They had in their minds, as did the Government, the integrity of our passport system, the protection of our national security interest, and what you have done in your response yesterday and today has shown that you are not fit to occupy a position of trust in the national security environment.

I have also seen the assertion that somehow this was the first occasion in which an Australian Government has asked the Israeli Embassy to remove an officer. This is not true. I am not saying that you said it. I have seen the assertion. The assertion was made to me on television. In 2004 when the Leader of the Opposition and the Deputy Leader of the Opposition were Cabinet Ministers, the previous Government on the advice of the national security agencies asked the Israeli Embassy to remove an officer for national security reasons of which, for example, the member for Berowra is well aware. On that occasion, Mr Speaker, there was no assertion from anyone that somehow this was done for political considerations or other motivations.

Historically in this place people have understood the framework of national security considerations within which we work. I do not like to see national security considerations become a political football, but that is what the Deputy Leader of the Opposition has done. That is not the context in which the Labor Party when in opposition responded when for national security considerations on the basis of national security agency advice the previous Government asked the Israeli Embassy to remove an officer. We did not turn that into a political football—and the examples are comparable. When Governments seriously, sensibly, carefully make national security considerations they do so after carefully weighing up the advice from the national security agencies and that, Mr Speaker, is what we did.

I am asked about risks. There is a substantial and significant risk to the national security interests of the Commonwealth. There is a substantial and significant risk to the integrity of our passport system. If what we have seen and if what we have considered is not enough for the Leader of the Opposition or the Deputy Leader of the Opposition to regard appropriate action being taken, action more than an expression of concern, what is required in their view? What do we need to see to destroy the integrity of our passport system? What do we need to see to destroy our national security interest? What do we need to see to have an attack upon our sovereignty before they would act? The Deputy Leader of the Opposition has shown by her response to this matter that she is not fit to occupy a position sitting around the National Security Committee of the Cabinet.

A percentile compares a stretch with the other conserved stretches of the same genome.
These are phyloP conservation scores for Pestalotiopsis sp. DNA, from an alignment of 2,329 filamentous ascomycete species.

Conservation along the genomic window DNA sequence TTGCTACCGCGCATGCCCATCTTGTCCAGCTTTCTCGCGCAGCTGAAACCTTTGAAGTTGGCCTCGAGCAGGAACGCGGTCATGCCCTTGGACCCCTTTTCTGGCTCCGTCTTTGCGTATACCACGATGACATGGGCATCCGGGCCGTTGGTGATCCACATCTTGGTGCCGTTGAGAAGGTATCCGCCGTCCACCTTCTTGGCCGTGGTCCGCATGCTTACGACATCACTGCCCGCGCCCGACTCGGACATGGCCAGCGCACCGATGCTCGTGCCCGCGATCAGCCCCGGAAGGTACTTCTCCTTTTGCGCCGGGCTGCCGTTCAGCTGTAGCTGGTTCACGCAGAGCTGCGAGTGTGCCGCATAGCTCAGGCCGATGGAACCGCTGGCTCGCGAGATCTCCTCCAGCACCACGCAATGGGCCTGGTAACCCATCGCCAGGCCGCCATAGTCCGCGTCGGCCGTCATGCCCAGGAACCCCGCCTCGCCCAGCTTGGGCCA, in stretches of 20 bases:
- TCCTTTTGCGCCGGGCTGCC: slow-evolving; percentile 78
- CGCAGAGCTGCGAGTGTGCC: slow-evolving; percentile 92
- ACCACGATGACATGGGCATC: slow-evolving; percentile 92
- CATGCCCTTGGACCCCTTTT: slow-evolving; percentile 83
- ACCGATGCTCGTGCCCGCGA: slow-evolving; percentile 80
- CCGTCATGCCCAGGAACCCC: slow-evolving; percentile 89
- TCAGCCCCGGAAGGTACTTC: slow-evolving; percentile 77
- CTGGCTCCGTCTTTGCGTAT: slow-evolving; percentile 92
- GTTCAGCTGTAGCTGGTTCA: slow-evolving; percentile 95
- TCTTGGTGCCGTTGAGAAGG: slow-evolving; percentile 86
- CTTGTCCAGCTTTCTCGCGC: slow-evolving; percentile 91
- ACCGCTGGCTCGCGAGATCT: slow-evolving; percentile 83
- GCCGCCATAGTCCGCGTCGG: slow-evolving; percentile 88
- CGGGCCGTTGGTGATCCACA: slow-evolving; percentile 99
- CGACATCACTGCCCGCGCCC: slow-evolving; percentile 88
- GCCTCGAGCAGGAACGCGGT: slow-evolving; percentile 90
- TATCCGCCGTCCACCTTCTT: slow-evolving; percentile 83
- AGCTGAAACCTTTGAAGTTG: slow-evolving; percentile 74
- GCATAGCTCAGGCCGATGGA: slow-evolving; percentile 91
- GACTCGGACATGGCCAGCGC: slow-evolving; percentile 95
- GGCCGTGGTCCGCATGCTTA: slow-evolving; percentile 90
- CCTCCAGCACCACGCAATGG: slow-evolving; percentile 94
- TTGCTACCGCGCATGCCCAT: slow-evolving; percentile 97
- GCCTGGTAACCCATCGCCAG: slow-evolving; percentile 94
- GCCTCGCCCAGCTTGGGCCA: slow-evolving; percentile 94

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At 5:30 p.m., we received this from Julie Bishop’s office:

I did not state that Australian intelligence agencies have forged the passports of other nations, during my interview with Fairfax online this afternoon.

My responses were referring to the fact that forged Australian passports have been used previously, as noted by the Foreign Minister today.

I have no knowledge of any Australian authority forging any passports of any nation.

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At 5:55 p.m, Stephen Smith via the Department of Foreign Affairs and Trade published this…

Comments made by Ms Julie Bishop

In an on-camera interview with Fairfax journalist Mr Tim Lester today, Shadow Minister for Foreign Affairs and Deputy Leader of the Opposition, Julie Bishop, asserted that Australian intelligence agencies used forged passports.

BISHOP: It would be naive to think that Israel was the only country in the world that has used forged passports – including Australian passports – for security operations.

LESTER: What? We do?

BISHOP: Yes.

On Melbourne Talk Radio earlier today, Ms Bishop made similar comments:

BISHOP: And it wouldn’t be the first time that another country forged passports for a particular operation. And I would include in that Australia.

It is a fundamental principle of long standing that successive Australian Governments do not comment on intelligence matters, and in particular, do not comment or speculate on operational practices.

Ms Bishop has shown that she does not respect that principle of longstanding which has served our national security interests well.

I have not and will not be drawn on intelligence practices of Australian intelligence agencies.

What was in issue here is not any suggested practices of Australian agencies, but that a foreign intelligence service has misappropriated the identities of a number of Australians and, in so doing, has undermined the integrity of Australia’s passport system.

That is not something that any Australian Government can turn a blind eye to.

What is in issue now is Ms Bishop’s conduct.

The Opposition has shown that it is not capable of making the tough decisions required to protect the integrity of Australia’s passport system and Australia’s national security interests.


Comments

One Response to “Parliament and Passports”
  1. Troy says:

    Another instance of grandstanding! Sadly she has no concept of the sensitive nature of matters pertaining to her portfolio, but then, what’s new?